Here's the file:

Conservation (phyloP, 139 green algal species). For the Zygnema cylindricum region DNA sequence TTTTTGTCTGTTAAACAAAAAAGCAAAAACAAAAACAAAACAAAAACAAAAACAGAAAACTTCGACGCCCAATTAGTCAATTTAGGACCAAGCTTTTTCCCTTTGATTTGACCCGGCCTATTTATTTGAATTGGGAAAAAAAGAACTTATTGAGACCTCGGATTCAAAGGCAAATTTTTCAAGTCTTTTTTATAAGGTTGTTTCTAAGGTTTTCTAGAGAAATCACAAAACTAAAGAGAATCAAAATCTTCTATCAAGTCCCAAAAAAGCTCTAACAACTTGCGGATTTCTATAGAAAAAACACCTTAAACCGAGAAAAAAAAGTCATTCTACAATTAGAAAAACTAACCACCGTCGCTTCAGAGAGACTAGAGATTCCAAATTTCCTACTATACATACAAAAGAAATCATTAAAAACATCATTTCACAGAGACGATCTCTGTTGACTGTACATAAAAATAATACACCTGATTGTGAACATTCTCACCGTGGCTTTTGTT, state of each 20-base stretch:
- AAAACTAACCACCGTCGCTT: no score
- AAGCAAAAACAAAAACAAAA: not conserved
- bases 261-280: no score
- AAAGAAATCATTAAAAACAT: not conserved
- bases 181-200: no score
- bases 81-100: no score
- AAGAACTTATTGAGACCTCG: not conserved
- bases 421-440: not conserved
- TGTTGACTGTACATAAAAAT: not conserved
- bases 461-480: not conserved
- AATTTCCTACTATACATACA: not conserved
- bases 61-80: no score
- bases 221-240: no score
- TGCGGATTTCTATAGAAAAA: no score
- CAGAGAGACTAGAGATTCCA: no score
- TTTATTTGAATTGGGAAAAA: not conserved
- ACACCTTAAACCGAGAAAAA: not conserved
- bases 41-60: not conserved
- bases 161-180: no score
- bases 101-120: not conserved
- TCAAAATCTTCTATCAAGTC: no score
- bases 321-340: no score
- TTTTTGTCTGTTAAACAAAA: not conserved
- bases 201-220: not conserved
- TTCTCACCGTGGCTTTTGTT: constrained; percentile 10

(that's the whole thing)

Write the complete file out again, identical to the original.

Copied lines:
Conservation (phyloP, 139 green algal species). For the Zygnema cylindricum region DNA sequence TTTTTGTCTGTTAAACAAAAAAGCAAAAACAAAAACAAAACAAAAACAAAAACAGAAAACTTCGACGCCCAATTAGTCAATTTAGGACCAAGCTTTTTCCCTTTGATTTGACCCGGCCTATTTATTTGAATTGGGAAAAAAAGAACTTATTGAGACCTCGGATTCAAAGGCAAATTTTTCAAGTCTTTTTTATAAGGTTGTTTCTAAGGTTTTCTAGAGAAATCACAAAACTAAAGAGAATCAAAATCTTCTATCAAGTCCCAAAAAAGCTCTAACAACTTGCGGATTTCTATAGAAAAAACACCTTAAACCGAGAAAAAAAAGTCATTCTACAATTAGAAAAACTAACCACCGTCGCTTCAGAGAGACTAGAGATTCCAAATTTCCTACTATACATACAAAAGAAATCATTAAAAACATCATTTCACAGAGACGATCTCTGTTGACTGTACATAAAAATAATACACCTGATTGTGAACATTCTCACCGTGGCTTTTGTT, state of each 20-base stretch:
- AAAACTAACCACCGTCGCTT: no score
- AAGCAAAAACAAAAACAAAA: not conserved
- bases 261-280: no score
- AAAGAAATCATTAAAAACAT: not conserved
- bases 181-200: no score
- bases 81-100: no score
- AAGAACTTATTGAGACCTCG: not conserved
- bases 421-440: not conserved
- TGTTGACTGTACATAAAAAT: not conserved
- bases 461-480: not conserved
- AATTTCCTACTATACATACA: not conserved
- bases 61-80: no score
- bases 221-240: no score
- TGCGGATTTCTATAGAAAAA: no score
- CAGAGAGACTAGAGATTCCA: no score
- TTTATTTGAATTGGGAAAAA: not conserved
- ACACCTTAAACCGAGAAAAA: not conserved
- bases 41-60: not conserved
- bases 161-180: no score
- bases 101-120: not conserved
- TCAAAATCTTCTATCAAGTC: no score
- bases 321-340: no score
- TTTTTGTCTGTTAAACAAAA: not conserved
- bases 201-220: not conserved
- TTCTCACCGTGGCTTTTGTT: constrained; percentile 10